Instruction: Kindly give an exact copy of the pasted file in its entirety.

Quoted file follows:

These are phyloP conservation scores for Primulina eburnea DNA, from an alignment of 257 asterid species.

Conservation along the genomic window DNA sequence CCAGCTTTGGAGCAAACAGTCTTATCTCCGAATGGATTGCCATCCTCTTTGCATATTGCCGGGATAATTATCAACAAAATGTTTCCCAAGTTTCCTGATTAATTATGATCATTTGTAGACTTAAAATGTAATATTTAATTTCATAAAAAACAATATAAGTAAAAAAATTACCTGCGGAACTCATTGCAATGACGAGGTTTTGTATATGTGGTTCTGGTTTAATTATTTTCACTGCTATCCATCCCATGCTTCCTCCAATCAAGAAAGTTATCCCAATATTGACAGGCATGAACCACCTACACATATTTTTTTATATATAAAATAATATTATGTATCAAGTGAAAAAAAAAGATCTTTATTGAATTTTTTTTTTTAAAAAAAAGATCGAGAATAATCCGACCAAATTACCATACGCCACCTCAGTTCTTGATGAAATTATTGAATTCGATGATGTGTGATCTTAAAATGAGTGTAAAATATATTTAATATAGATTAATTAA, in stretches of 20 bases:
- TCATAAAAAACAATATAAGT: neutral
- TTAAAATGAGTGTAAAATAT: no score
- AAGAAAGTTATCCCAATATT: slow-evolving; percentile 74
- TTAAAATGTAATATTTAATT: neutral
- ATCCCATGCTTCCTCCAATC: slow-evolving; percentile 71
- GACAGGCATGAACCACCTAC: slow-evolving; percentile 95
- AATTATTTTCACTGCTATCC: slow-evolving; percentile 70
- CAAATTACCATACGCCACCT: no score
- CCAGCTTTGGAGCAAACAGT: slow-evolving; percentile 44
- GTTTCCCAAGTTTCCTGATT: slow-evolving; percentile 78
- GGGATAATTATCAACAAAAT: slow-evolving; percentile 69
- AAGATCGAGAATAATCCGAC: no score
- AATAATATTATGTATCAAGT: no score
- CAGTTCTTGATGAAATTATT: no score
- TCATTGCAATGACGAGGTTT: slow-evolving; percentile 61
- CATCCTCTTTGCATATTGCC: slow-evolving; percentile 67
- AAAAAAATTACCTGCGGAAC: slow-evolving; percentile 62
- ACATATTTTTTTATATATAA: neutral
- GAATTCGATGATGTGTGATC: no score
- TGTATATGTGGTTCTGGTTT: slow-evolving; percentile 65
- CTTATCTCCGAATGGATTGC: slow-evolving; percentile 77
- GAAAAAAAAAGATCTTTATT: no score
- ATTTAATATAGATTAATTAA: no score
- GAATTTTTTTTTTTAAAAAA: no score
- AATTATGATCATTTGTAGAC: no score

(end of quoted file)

These are phyloP conservation scores for Primulina eburnea DNA, from an alignment of 257 asterid species.

Conservation along the genomic window DNA sequence CCAGCTTTGGAGCAAACAGTCTTATCTCCGAATGGATTGCCATCCTCTTTGCATATTGCCGGGATAATTATCAACAAAATGTTTCCCAAGTTTCCTGATTAATTATGATCATTTGTAGACTTAAAATGTAATATTTAATTTCATAAAAAACAATATAAGTAAAAAAATTACCTGCGGAACTCATTGCAATGACGAGGTTTTGTATATGTGGTTCTGGTTTAATTATTTTCACTGCTATCCATCCCATGCTTCCTCCAATCAAGAAAGTTATCCCAATATTGACAGGCATGAACCACCTACACATATTTTTTTATATATAAAATAATATTATGTATCAAGTGAAAAAAAAAGATCTTTATTGAATTTTTTTTTTTAAAAAAAAGATCGAGAATAATCCGACCAAATTACCATACGCCACCTCAGTTCTTGATGAAATTATTGAATTCGATGATGTGTGATCTTAAAATGAGTGTAAAATATATTTAATATAGATTAATTAA, in stretches of 20 bases:
- TCATAAAAAACAATATAAGT: neutral
- TTAAAATGAGTGTAAAATAT: no score
- AAGAAAGTTATCCCAATATT: slow-evolving; percentile 74
- TTAAAATGTAATATTTAATT: neutral
- ATCCCATGCTTCCTCCAATC: slow-evolving; percentile 71
- GACAGGCATGAACCACCTAC: slow-evolving; percentile 95
- AATTATTTTCACTGCTATCC: slow-evolving; percentile 70
- CAAATTACCATACGCCACCT: no score
- CCAGCTTTGGAGCAAACAGT: slow-evolving; percentile 44
- GTTTCCCAAGTTTCCTGATT: slow-evolving; percentile 78
- GGGATAATTATCAACAAAAT: slow-evolving; percentile 69
- AAGATCGAGAATAATCCGAC: no score
- AATAATATTATGTATCAAGT: no score
- CAGTTCTTGATGAAATTATT: no score
- TCATTGCAATGACGAGGTTT: slow-evolving; percentile 61
- CATCCTCTTTGCATATTGCC: slow-evolving; percentile 67
- AAAAAAATTACCTGCGGAAC: slow-evolving; percentile 62
- ACATATTTTTTTATATATAA: neutral
- GAATTCGATGATGTGTGATC: no score
- TGTATATGTGGTTCTGGTTT: slow-evolving; percentile 65
- CTTATCTCCGAATGGATTGC: slow-evolving; percentile 77
- GAAAAAAAAAGATCTTTATT: no score
- ATTTAATATAGATTAATTAA: no score
- GAATTTTTTTTTTTAAAAAA: no score
- AATTATGATCATTTGTAGAC: no score